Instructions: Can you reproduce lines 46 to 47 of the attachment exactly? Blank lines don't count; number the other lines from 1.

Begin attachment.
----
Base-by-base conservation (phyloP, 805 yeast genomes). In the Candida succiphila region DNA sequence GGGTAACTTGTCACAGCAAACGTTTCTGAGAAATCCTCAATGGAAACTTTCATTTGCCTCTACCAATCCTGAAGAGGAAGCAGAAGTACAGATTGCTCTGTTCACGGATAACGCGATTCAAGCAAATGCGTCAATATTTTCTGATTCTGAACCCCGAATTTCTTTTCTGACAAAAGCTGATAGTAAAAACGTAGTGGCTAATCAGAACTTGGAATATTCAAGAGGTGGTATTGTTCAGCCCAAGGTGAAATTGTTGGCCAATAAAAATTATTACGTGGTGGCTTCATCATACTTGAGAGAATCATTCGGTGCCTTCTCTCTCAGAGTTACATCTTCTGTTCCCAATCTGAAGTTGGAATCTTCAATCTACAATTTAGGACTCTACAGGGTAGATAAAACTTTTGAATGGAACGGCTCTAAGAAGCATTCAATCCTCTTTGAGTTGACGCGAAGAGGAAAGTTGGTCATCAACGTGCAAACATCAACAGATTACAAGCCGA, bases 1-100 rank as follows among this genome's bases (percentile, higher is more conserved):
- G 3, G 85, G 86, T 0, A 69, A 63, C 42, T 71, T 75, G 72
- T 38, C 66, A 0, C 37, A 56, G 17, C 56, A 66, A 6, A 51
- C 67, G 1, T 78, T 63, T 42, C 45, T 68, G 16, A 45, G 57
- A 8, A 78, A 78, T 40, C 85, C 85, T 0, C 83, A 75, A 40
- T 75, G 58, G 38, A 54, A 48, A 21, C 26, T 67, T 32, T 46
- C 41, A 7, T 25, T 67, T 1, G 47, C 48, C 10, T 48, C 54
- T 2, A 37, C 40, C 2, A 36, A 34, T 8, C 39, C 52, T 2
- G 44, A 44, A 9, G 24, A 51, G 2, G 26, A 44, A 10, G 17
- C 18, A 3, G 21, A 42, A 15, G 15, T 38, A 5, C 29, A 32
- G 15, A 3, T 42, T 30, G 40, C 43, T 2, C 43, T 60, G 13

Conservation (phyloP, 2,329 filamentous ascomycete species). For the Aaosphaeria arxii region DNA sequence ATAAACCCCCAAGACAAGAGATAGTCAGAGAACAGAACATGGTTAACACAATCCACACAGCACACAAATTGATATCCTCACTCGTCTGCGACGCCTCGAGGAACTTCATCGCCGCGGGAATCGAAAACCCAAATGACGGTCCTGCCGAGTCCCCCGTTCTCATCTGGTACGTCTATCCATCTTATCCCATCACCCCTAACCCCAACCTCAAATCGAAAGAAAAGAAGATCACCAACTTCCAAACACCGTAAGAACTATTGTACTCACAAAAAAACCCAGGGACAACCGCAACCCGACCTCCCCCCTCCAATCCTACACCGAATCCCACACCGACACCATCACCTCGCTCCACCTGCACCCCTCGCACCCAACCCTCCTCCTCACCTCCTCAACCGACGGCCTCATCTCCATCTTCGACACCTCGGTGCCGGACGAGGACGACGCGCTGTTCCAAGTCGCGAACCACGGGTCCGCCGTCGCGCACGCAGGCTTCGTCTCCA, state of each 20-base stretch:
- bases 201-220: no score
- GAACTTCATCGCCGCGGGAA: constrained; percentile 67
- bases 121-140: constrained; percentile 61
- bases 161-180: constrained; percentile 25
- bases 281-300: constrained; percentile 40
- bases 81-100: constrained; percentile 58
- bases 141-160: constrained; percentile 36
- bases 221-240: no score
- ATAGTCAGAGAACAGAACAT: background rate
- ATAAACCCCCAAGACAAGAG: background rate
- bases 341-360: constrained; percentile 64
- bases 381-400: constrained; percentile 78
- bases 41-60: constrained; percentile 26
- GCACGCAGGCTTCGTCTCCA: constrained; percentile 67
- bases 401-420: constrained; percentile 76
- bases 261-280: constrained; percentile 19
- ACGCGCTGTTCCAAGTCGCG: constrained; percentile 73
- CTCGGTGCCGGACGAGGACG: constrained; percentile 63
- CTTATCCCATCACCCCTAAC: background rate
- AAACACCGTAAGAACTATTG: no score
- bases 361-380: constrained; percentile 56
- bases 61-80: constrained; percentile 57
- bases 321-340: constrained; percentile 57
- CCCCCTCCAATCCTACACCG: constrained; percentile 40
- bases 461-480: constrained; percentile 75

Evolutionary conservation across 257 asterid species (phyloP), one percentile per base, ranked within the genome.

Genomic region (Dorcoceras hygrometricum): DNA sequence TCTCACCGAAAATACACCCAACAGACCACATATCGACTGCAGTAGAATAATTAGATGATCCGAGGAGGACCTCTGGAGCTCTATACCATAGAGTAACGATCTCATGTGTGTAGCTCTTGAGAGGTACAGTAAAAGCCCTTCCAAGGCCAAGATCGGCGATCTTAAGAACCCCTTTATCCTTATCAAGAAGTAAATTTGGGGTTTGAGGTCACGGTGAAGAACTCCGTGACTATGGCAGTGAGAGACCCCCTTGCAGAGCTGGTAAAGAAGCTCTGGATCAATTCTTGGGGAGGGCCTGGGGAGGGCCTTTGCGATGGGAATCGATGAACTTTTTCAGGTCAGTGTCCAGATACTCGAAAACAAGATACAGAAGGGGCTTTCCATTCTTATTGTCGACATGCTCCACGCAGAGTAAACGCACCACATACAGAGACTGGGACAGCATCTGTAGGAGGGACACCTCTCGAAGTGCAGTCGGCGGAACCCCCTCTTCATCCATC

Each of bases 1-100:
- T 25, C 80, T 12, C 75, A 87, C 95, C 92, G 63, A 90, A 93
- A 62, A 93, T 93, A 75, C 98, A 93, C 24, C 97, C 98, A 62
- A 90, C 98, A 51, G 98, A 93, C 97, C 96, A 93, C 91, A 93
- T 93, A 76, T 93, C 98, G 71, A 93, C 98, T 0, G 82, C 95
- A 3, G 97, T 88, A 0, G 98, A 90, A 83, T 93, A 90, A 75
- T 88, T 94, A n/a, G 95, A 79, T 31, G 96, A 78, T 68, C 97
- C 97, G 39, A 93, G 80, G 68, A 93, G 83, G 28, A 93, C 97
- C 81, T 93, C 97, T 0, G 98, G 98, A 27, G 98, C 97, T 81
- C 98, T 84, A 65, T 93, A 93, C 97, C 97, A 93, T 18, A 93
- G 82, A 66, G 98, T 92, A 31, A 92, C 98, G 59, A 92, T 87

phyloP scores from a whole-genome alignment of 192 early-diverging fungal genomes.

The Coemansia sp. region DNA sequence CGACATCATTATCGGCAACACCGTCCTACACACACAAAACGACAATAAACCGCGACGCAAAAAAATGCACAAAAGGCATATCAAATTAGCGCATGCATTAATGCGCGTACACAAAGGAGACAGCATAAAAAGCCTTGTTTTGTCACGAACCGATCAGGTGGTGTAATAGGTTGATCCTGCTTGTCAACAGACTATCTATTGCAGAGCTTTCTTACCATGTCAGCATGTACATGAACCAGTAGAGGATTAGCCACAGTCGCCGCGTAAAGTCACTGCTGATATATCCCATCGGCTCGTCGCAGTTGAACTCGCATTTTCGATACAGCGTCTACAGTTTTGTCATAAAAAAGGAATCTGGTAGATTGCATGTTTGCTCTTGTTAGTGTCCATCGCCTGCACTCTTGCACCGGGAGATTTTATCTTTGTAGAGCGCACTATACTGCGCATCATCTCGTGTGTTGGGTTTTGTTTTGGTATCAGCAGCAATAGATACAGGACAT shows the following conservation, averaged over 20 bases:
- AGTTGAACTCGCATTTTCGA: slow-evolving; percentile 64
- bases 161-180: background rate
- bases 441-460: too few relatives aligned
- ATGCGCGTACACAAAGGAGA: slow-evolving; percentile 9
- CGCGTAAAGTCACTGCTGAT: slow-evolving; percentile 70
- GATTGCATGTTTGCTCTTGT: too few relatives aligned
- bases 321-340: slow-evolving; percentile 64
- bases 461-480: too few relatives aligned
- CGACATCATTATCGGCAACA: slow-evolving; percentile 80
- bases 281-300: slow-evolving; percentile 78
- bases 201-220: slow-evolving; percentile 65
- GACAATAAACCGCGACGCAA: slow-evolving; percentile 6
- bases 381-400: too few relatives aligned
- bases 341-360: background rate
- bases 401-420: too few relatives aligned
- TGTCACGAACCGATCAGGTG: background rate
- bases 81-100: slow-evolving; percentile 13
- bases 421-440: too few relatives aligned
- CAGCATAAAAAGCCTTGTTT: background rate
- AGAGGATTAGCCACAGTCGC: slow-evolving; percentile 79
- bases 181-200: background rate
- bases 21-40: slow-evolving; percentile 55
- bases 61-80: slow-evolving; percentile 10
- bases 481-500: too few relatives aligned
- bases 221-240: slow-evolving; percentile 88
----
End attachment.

- T 88, T 94, A n/a, G 95, A 79, T 31, G 96, A 78, T 68, C 97
- C 97, G 39, A 93, G 80, G 68, A 93, G 83, G 28, A 93, C 97